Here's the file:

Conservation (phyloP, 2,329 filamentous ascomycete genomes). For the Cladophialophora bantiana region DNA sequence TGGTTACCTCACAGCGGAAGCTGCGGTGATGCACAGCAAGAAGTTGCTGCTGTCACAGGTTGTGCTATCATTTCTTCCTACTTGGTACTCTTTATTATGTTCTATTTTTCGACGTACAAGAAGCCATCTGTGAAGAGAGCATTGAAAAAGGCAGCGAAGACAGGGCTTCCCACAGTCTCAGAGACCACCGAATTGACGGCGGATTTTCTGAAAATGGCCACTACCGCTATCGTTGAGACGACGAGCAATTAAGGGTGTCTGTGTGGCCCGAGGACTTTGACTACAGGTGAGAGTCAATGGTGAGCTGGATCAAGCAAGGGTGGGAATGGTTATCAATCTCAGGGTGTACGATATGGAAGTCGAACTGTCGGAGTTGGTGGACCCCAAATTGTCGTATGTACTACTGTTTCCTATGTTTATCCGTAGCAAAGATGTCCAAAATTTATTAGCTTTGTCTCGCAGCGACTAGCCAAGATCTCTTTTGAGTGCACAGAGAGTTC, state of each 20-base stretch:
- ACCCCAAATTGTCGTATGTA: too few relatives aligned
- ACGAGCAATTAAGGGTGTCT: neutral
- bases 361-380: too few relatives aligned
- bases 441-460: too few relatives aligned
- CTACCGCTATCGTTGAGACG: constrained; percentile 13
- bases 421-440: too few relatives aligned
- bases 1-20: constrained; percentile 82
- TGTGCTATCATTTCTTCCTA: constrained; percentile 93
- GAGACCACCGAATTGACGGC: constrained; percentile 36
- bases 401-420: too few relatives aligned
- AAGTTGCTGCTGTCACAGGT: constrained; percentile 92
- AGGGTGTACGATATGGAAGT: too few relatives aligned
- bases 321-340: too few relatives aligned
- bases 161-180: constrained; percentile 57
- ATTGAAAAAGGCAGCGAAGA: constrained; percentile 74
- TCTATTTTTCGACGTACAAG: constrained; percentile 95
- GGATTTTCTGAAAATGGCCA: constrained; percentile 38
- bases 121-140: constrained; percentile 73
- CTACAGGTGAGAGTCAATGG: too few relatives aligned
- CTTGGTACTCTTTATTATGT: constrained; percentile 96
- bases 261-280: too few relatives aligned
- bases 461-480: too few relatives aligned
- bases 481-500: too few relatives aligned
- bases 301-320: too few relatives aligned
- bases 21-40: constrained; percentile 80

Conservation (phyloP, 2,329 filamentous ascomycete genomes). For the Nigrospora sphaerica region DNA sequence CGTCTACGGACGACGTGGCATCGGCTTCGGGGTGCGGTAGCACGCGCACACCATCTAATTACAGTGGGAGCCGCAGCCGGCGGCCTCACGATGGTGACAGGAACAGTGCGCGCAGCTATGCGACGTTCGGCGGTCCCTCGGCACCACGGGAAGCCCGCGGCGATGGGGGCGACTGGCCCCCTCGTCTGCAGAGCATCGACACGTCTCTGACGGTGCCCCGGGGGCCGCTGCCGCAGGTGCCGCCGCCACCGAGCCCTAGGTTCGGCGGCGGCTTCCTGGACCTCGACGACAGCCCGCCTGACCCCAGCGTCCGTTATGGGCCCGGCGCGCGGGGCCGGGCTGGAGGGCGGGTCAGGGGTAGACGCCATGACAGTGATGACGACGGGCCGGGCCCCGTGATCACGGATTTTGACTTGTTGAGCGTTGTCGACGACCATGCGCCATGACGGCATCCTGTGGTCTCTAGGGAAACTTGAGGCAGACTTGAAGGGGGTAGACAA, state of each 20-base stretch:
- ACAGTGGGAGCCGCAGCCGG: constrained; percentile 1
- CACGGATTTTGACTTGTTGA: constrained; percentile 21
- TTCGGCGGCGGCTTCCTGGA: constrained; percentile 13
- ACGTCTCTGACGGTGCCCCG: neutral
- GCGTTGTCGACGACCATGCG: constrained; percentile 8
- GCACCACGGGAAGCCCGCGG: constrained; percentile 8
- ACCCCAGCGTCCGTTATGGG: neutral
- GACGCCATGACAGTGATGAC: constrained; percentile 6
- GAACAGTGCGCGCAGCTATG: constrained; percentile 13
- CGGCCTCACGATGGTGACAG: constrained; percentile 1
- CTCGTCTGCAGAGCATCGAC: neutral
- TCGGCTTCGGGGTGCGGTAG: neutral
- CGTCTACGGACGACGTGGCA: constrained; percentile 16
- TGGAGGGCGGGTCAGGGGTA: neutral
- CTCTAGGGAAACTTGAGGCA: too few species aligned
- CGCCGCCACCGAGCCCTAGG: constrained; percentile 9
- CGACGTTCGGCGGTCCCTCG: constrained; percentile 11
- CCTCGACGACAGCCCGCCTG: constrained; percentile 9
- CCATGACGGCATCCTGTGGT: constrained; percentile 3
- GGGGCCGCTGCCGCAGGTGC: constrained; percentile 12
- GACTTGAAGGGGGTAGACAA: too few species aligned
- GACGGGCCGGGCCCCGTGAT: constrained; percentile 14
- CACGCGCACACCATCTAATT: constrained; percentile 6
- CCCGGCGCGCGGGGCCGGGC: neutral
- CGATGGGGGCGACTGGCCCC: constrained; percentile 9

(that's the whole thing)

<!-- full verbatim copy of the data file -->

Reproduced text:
Conservation (phyloP, 2,329 filamentous ascomycete genomes). For the Cladophialophora bantiana region DNA sequence TGGTTACCTCACAGCGGAAGCTGCGGTGATGCACAGCAAGAAGTTGCTGCTGTCACAGGTTGTGCTATCATTTCTTCCTACTTGGTACTCTTTATTATGTTCTATTTTTCGACGTACAAGAAGCCATCTGTGAAGAGAGCATTGAAAAAGGCAGCGAAGACAGGGCTTCCCACAGTCTCAGAGACCACCGAATTGACGGCGGATTTTCTGAAAATGGCCACTACCGCTATCGTTGAGACGACGAGCAATTAAGGGTGTCTGTGTGGCCCGAGGACTTTGACTACAGGTGAGAGTCAATGGTGAGCTGGATCAAGCAAGGGTGGGAATGGTTATCAATCTCAGGGTGTACGATATGGAAGTCGAACTGTCGGAGTTGGTGGACCCCAAATTGTCGTATGTACTACTGTTTCCTATGTTTATCCGTAGCAAAGATGTCCAAAATTTATTAGCTTTGTCTCGCAGCGACTAGCCAAGATCTCTTTTGAGTGCACAGAGAGTTC, state of each 20-base stretch:
- ACCCCAAATTGTCGTATGTA: too few relatives aligned
- ACGAGCAATTAAGGGTGTCT: neutral
- bases 361-380: too few relatives aligned
- bases 441-460: too few relatives aligned
- CTACCGCTATCGTTGAGACG: constrained; percentile 13
- bases 421-440: too few relatives aligned
- bases 1-20: constrained; percentile 82
- TGTGCTATCATTTCTTCCTA: constrained; percentile 93
- GAGACCACCGAATTGACGGC: constrained; percentile 36
- bases 401-420: too few relatives aligned
- AAGTTGCTGCTGTCACAGGT: constrained; percentile 92
- AGGGTGTACGATATGGAAGT: too few relatives aligned
- bases 321-340: too few relatives aligned
- bases 161-180: constrained; percentile 57
- ATTGAAAAAGGCAGCGAAGA: constrained; percentile 74
- TCTATTTTTCGACGTACAAG: constrained; percentile 95
- GGATTTTCTGAAAATGGCCA: constrained; percentile 38
- bases 121-140: constrained; percentile 73
- CTACAGGTGAGAGTCAATGG: too few relatives aligned
- CTTGGTACTCTTTATTATGT: constrained; percentile 96
- bases 261-280: too few relatives aligned
- bases 461-480: too few relatives aligned
- bases 481-500: too few relatives aligned
- bases 301-320: too few relatives aligned
- bases 21-40: constrained; percentile 80

Conservation (phyloP, 2,329 filamentous ascomycete genomes). For the Nigrospora sphaerica region DNA sequence CGTCTACGGACGACGTGGCATCGGCTTCGGGGTGCGGTAGCACGCGCACACCATCTAATTACAGTGGGAGCCGCAGCCGGCGGCCTCACGATGGTGACAGGAACAGTGCGCGCAGCTATGCGACGTTCGGCGGTCCCTCGGCACCACGGGAAGCCCGCGGCGATGGGGGCGACTGGCCCCCTCGTCTGCAGAGCATCGACACGTCTCTGACGGTGCCCCGGGGGCCGCTGCCGCAGGTGCCGCCGCCACCGAGCCCTAGGTTCGGCGGCGGCTTCCTGGACCTCGACGACAGCCCGCCTGACCCCAGCGTCCGTTATGGGCCCGGCGCGCGGGGCCGGGCTGGAGGGCGGGTCAGGGGTAGACGCCATGACAGTGATGACGACGGGCCGGGCCCCGTGATCACGGATTTTGACTTGTTGAGCGTTGTCGACGACCATGCGCCATGACGGCATCCTGTGGTCTCTAGGGAAACTTGAGGCAGACTTGAAGGGGGTAGACAA, state of each 20-base stretch:
- ACAGTGGGAGCCGCAGCCGG: constrained; percentile 1
- CACGGATTTTGACTTGTTGA: constrained; percentile 21
- TTCGGCGGCGGCTTCCTGGA: constrained; percentile 13
- ACGTCTCTGACGGTGCCCCG: neutral
- GCGTTGTCGACGACCATGCG: constrained; percentile 8
- GCACCACGGGAAGCCCGCGG: constrained; percentile 8
- ACCCCAGCGTCCGTTATGGG: neutral
- GACGCCATGACAGTGATGAC: constrained; percentile 6
- GAACAGTGCGCGCAGCTATG: constrained; percentile 13
- CGGCCTCACGATGGTGACAG: constrained; percentile 1
- CTCGTCTGCAGAGCATCGAC: neutral
- TCGGCTTCGGGGTGCGGTAG: neutral
- CGTCTACGGACGACGTGGCA: constrained; percentile 16
- TGGAGGGCGGGTCAGGGGTA: neutral
- CTCTAGGGAAACTTGAGGCA: too few species aligned
- CGCCGCCACCGAGCCCTAGG: constrained; percentile 9
- CGACGTTCGGCGGTCCCTCG: constrained; percentile 11
- CCTCGACGACAGCCCGCCTG: constrained; percentile 9
- CCATGACGGCATCCTGTGGT: constrained; percentile 3
- GGGGCCGCTGCCGCAGGTGC: constrained; percentile 12
- GACTTGAAGGGGGTAGACAA: too few species aligned
- GACGGGCCGGGCCCCGTGAT: constrained; percentile 14
- CACGCGCACACCATCTAATT: constrained; percentile 6
- CCCGGCGCGCGGGGCCGGGC: neutral
- CGATGGGGGCGACTGGCCCC: constrained; percentile 9